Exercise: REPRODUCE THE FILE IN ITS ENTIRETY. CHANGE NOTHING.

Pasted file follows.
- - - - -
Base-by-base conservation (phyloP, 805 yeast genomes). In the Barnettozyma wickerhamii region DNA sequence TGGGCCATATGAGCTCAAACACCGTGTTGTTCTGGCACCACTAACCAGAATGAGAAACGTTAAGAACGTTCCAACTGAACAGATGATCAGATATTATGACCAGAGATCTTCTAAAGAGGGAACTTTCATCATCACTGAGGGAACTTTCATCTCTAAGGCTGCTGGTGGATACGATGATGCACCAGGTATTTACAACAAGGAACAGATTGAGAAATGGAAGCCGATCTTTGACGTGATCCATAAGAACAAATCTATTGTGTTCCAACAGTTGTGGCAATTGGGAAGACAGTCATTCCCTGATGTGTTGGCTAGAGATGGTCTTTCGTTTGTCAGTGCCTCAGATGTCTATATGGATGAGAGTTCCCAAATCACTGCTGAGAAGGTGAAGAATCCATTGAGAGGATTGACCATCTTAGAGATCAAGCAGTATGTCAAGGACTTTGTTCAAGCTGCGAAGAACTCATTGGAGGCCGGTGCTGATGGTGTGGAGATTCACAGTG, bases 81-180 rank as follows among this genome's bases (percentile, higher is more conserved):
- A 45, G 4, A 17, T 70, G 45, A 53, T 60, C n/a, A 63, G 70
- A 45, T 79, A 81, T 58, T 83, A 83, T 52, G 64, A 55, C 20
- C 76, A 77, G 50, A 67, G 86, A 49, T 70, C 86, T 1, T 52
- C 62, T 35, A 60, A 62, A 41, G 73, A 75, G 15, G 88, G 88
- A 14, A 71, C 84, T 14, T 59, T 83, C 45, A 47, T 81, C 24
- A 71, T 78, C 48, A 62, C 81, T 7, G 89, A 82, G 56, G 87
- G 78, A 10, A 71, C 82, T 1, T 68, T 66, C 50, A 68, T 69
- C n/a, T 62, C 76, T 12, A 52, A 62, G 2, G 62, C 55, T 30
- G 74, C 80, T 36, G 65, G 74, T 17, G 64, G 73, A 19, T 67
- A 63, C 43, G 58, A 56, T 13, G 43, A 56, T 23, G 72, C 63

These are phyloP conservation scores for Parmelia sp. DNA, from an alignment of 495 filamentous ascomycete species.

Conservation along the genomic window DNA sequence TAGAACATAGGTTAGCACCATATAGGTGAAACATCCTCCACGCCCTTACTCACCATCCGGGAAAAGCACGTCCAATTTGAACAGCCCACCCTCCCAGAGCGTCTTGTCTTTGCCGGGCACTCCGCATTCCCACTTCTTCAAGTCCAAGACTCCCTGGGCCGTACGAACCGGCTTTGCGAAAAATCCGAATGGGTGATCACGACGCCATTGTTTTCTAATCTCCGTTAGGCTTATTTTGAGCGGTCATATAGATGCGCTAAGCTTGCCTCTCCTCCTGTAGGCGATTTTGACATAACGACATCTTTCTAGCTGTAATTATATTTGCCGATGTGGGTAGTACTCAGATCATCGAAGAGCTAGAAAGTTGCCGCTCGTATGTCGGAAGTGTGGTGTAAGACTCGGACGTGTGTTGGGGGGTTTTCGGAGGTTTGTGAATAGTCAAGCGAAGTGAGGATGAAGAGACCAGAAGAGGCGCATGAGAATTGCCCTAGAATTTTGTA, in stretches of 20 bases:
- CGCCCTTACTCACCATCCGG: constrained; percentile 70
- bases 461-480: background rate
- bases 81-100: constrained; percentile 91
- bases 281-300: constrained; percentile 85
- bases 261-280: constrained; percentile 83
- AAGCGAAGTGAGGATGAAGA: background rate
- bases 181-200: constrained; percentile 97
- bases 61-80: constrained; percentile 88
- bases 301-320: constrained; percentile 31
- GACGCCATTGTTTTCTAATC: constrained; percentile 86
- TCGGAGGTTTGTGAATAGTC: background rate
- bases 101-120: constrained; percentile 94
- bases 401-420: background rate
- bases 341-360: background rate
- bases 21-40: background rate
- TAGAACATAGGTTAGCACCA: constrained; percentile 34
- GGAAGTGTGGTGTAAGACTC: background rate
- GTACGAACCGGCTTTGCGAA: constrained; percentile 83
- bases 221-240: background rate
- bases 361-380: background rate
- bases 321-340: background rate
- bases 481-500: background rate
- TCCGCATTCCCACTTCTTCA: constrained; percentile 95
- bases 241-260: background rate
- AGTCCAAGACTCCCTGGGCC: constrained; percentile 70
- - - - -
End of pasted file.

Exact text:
Base-by-base conservation (phyloP, 805 yeast genomes). In the Barnettozyma wickerhamii region DNA sequence TGGGCCATATGAGCTCAAACACCGTGTTGTTCTGGCACCACTAACCAGAATGAGAAACGTTAAGAACGTTCCAACTGAACAGATGATCAGATATTATGACCAGAGATCTTCTAAAGAGGGAACTTTCATCATCACTGAGGGAACTTTCATCTCTAAGGCTGCTGGTGGATACGATGATGCACCAGGTATTTACAACAAGGAACAGATTGAGAAATGGAAGCCGATCTTTGACGTGATCCATAAGAACAAATCTATTGTGTTCCAACAGTTGTGGCAATTGGGAAGACAGTCATTCCCTGATGTGTTGGCTAGAGATGGTCTTTCGTTTGTCAGTGCCTCAGATGTCTATATGGATGAGAGTTCCCAAATCACTGCTGAGAAGGTGAAGAATCCATTGAGAGGATTGACCATCTTAGAGATCAAGCAGTATGTCAAGGACTTTGTTCAAGCTGCGAAGAACTCATTGGAGGCCGGTGCTGATGGTGTGGAGATTCACAGTG, bases 81-180 rank as follows among this genome's bases (percentile, higher is more conserved):
- A 45, G 4, A 17, T 70, G 45, A 53, T 60, C n/a, A 63, G 70
- A 45, T 79, A 81, T 58, T 83, A 83, T 52, G 64, A 55, C 20
- C 76, A 77, G 50, A 67, G 86, A 49, T 70, C 86, T 1, T 52
- C 62, T 35, A 60, A 62, A 41, G 73, A 75, G 15, G 88, G 88
- A 14, A 71, C 84, T 14, T 59, T 83, C 45, A 47, T 81, C 24
- A 71, T 78, C 48, A 62, C 81, T 7, G 89, A 82, G 56, G 87
- G 78, A 10, A 71, C 82, T 1, T 68, T 66, C 50, A 68, T 69
- C n/a, T 62, C 76, T 12, A 52, A 62, G 2, G 62, C 55, T 30
- G 74, C 80, T 36, G 65, G 74, T 17, G 64, G 73, A 19, T 67
- A 63, C 43, G 58, A 56, T 13, G 43, A 56, T 23, G 72, C 63

These are phyloP conservation scores for Parmelia sp. DNA, from an alignment of 495 filamentous ascomycete species.

Conservation along the genomic window DNA sequence TAGAACATAGGTTAGCACCATATAGGTGAAACATCCTCCACGCCCTTACTCACCATCCGGGAAAAGCACGTCCAATTTGAACAGCCCACCCTCCCAGAGCGTCTTGTCTTTGCCGGGCACTCCGCATTCCCACTTCTTCAAGTCCAAGACTCCCTGGGCCGTACGAACCGGCTTTGCGAAAAATCCGAATGGGTGATCACGACGCCATTGTTTTCTAATCTCCGTTAGGCTTATTTTGAGCGGTCATATAGATGCGCTAAGCTTGCCTCTCCTCCTGTAGGCGATTTTGACATAACGACATCTTTCTAGCTGTAATTATATTTGCCGATGTGGGTAGTACTCAGATCATCGAAGAGCTAGAAAGTTGCCGCTCGTATGTCGGAAGTGTGGTGTAAGACTCGGACGTGTGTTGGGGGGTTTTCGGAGGTTTGTGAATAGTCAAGCGAAGTGAGGATGAAGAGACCAGAAGAGGCGCATGAGAATTGCCCTAGAATTTTGTA, in stretches of 20 bases:
- CGCCCTTACTCACCATCCGG: constrained; percentile 70
- bases 461-480: background rate
- bases 81-100: constrained; percentile 91
- bases 281-300: constrained; percentile 85
- bases 261-280: constrained; percentile 83
- AAGCGAAGTGAGGATGAAGA: background rate
- bases 181-200: constrained; percentile 97
- bases 61-80: constrained; percentile 88
- bases 301-320: constrained; percentile 31
- GACGCCATTGTTTTCTAATC: constrained; percentile 86
- TCGGAGGTTTGTGAATAGTC: background rate
- bases 101-120: constrained; percentile 94
- bases 401-420: background rate
- bases 341-360: background rate
- bases 21-40: background rate
- TAGAACATAGGTTAGCACCA: constrained; percentile 34
- GGAAGTGTGGTGTAAGACTC: background rate
- GTACGAACCGGCTTTGCGAA: constrained; percentile 83
- bases 221-240: background rate
- bases 361-380: background rate
- bases 321-340: background rate
- bases 481-500: background rate
- TCCGCATTCCCACTTCTTCA: constrained; percentile 95
- bases 241-260: background rate
- AGTCCAAGACTCCCTGGGCC: constrained; percentile 70